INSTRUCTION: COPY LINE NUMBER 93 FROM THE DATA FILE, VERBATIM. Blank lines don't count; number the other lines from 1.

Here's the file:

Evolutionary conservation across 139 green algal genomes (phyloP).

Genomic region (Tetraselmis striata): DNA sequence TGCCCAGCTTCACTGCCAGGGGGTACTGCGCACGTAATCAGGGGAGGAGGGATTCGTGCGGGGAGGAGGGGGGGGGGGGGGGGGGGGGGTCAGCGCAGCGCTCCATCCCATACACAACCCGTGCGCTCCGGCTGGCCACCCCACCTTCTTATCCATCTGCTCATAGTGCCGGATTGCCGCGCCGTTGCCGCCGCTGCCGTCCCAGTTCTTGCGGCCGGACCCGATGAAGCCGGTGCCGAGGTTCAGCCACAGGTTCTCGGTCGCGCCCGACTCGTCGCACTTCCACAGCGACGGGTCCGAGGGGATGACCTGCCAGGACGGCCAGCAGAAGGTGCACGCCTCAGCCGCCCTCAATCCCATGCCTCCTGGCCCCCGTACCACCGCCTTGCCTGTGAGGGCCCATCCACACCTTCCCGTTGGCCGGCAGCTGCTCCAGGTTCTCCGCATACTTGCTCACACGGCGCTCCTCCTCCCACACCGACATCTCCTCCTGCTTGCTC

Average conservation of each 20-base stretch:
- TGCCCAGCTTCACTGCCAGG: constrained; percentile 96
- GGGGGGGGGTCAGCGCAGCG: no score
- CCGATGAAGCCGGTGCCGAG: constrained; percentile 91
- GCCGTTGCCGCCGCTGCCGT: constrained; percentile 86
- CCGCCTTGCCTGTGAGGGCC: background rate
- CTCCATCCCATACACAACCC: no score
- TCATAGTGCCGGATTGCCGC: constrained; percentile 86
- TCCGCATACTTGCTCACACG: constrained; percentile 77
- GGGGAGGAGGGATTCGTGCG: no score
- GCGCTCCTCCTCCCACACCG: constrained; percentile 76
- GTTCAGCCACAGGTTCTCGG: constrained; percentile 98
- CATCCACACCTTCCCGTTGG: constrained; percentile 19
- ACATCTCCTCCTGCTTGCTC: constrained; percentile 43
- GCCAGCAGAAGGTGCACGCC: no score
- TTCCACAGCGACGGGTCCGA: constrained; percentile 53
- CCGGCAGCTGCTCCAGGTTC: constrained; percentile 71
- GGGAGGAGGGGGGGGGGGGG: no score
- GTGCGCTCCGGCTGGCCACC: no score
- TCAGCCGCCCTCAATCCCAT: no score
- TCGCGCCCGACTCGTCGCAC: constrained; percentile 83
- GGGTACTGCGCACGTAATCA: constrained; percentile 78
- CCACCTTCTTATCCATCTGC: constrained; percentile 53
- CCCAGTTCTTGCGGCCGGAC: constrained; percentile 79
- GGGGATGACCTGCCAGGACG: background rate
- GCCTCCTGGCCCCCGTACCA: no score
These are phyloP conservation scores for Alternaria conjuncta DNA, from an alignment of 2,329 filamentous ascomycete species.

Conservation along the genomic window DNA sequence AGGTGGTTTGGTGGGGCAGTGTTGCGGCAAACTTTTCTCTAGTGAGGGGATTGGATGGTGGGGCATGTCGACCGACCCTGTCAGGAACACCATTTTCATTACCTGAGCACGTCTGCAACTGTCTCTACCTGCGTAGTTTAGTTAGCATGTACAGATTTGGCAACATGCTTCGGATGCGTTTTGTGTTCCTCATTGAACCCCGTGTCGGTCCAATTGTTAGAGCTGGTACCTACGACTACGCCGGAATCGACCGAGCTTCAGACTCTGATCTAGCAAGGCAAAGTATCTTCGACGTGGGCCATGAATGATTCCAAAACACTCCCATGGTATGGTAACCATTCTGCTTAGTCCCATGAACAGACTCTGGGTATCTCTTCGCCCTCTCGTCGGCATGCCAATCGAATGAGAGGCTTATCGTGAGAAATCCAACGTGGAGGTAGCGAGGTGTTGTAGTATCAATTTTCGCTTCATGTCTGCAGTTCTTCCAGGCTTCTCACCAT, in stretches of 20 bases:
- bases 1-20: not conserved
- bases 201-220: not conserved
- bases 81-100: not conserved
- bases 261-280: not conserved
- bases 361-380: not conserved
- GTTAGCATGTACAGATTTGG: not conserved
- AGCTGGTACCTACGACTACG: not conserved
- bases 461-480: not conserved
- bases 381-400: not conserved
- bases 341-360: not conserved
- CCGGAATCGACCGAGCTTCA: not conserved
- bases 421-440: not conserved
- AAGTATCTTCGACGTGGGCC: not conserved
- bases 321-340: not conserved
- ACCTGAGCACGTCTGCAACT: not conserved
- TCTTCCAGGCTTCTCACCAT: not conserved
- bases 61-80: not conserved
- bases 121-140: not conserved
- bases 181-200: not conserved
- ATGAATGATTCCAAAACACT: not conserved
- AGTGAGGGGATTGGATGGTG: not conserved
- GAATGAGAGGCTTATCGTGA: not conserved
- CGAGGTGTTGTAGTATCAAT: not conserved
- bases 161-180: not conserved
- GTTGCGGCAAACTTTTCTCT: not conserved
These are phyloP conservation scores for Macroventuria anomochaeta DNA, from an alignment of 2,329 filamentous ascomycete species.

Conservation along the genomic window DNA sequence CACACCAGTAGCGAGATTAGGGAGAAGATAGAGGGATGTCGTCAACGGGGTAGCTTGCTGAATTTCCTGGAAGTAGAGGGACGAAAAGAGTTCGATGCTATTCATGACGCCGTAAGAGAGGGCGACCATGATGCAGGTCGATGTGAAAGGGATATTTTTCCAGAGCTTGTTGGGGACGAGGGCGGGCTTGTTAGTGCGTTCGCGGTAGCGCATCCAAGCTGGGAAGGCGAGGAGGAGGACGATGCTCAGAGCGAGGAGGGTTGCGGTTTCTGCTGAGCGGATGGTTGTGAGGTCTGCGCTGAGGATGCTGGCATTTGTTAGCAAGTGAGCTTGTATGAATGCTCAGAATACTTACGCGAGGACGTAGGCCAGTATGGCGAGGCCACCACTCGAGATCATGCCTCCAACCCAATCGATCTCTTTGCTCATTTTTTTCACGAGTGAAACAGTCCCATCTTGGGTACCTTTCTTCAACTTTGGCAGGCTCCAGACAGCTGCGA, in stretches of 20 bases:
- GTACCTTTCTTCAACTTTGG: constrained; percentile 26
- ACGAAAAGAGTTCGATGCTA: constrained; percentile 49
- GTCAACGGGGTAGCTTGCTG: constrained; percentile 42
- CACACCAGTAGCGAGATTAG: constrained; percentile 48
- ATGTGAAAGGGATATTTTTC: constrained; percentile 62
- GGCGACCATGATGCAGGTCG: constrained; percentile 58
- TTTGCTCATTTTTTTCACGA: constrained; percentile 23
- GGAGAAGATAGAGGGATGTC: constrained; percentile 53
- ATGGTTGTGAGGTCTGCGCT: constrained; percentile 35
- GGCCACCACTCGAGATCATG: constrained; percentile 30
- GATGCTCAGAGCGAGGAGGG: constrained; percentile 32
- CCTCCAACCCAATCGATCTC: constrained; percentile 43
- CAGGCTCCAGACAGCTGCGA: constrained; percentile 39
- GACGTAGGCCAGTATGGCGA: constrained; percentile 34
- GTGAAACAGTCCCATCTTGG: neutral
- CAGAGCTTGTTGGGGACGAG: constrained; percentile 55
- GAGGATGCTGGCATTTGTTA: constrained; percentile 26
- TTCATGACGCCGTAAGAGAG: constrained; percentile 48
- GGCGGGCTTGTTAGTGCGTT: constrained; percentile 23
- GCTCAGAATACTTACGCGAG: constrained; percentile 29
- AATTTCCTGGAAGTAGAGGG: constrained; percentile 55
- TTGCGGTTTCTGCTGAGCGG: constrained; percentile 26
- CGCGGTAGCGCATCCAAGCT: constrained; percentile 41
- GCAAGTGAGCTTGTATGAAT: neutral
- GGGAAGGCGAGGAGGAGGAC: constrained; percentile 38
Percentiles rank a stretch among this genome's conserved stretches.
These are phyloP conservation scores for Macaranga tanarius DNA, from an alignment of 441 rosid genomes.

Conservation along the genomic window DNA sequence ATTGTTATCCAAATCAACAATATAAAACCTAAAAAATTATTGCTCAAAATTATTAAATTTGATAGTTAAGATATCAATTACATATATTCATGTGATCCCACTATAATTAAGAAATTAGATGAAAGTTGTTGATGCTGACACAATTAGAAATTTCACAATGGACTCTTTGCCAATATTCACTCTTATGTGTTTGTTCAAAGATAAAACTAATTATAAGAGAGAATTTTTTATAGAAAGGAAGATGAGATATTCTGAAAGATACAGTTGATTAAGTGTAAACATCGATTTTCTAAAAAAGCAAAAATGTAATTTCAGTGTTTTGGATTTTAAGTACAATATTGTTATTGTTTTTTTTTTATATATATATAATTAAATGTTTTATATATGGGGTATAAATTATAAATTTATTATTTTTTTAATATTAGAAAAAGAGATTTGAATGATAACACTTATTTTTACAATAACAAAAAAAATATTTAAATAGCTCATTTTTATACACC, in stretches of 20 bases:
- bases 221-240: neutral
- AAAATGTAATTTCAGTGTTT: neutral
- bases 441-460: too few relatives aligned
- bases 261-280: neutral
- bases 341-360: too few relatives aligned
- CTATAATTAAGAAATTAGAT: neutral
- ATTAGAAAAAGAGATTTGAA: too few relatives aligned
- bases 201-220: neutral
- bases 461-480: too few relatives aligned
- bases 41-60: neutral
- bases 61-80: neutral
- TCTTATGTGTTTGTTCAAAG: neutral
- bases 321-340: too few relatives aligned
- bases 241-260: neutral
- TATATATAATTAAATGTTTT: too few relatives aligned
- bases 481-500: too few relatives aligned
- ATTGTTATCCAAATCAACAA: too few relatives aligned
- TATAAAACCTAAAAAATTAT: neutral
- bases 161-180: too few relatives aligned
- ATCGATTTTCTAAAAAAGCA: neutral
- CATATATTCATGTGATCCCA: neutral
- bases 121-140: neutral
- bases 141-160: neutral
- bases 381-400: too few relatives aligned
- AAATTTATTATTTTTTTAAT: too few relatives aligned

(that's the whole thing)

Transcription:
- bases 201-220: neutral